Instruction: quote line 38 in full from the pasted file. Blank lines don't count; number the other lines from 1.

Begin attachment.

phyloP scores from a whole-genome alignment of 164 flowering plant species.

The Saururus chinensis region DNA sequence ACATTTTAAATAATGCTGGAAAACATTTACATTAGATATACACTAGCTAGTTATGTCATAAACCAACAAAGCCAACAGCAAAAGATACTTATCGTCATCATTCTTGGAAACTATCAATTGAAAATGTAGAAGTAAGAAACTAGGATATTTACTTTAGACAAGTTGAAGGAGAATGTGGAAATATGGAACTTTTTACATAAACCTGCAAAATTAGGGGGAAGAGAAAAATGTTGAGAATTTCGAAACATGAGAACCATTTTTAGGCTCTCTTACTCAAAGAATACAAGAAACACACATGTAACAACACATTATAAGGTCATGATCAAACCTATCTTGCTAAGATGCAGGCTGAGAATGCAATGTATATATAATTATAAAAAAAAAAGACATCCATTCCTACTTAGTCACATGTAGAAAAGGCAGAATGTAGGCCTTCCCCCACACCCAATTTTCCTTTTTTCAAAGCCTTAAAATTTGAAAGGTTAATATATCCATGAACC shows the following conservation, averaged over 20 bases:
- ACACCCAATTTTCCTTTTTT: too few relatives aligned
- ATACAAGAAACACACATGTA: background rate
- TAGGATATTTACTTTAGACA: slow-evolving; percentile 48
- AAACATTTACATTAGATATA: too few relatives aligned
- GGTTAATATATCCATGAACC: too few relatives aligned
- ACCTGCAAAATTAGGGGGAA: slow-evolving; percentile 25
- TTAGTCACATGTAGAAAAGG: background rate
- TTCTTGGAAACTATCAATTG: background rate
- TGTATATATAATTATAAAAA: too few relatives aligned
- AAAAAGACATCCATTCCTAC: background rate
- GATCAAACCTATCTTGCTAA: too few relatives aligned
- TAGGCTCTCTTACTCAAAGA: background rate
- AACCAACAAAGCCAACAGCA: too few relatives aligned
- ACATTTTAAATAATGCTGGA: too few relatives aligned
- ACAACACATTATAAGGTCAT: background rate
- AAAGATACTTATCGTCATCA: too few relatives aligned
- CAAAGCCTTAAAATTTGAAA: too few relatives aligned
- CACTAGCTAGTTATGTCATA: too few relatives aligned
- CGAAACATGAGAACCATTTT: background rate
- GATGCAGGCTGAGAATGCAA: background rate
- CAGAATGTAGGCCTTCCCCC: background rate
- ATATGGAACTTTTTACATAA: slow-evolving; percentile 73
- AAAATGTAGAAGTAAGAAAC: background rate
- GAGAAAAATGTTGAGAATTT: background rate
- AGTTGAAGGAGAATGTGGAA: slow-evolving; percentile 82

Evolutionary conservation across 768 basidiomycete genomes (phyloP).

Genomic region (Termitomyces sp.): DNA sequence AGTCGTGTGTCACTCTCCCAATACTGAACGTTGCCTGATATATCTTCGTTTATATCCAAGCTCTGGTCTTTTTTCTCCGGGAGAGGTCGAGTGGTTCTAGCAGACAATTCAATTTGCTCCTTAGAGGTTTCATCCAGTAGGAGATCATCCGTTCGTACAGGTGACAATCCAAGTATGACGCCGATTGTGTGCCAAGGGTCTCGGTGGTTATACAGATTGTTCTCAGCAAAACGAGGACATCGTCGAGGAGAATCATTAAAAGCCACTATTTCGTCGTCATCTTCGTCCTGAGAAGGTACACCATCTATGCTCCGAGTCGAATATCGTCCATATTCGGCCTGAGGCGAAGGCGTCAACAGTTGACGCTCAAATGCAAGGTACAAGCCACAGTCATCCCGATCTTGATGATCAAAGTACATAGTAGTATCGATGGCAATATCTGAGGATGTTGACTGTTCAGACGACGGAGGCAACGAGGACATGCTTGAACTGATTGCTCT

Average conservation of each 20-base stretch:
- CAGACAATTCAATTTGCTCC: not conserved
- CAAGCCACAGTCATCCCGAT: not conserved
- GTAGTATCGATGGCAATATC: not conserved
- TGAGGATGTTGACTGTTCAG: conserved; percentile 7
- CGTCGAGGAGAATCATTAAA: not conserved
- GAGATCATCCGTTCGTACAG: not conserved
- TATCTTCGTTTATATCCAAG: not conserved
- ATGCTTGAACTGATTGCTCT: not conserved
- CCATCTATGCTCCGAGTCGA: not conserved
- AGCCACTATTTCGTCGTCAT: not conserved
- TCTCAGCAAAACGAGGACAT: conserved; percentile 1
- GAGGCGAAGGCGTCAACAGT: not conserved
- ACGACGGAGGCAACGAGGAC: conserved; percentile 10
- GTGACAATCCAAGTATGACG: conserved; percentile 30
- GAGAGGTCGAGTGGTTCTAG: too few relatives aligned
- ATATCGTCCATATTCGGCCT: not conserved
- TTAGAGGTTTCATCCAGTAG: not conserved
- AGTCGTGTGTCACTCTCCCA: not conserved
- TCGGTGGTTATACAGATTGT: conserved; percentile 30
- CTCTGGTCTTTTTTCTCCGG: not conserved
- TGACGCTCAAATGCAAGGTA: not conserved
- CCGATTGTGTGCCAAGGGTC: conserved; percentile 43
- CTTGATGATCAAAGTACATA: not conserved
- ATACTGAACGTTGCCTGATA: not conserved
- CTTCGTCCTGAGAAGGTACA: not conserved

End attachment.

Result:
- ATGCTTGAACTGATTGCTCT: not conserved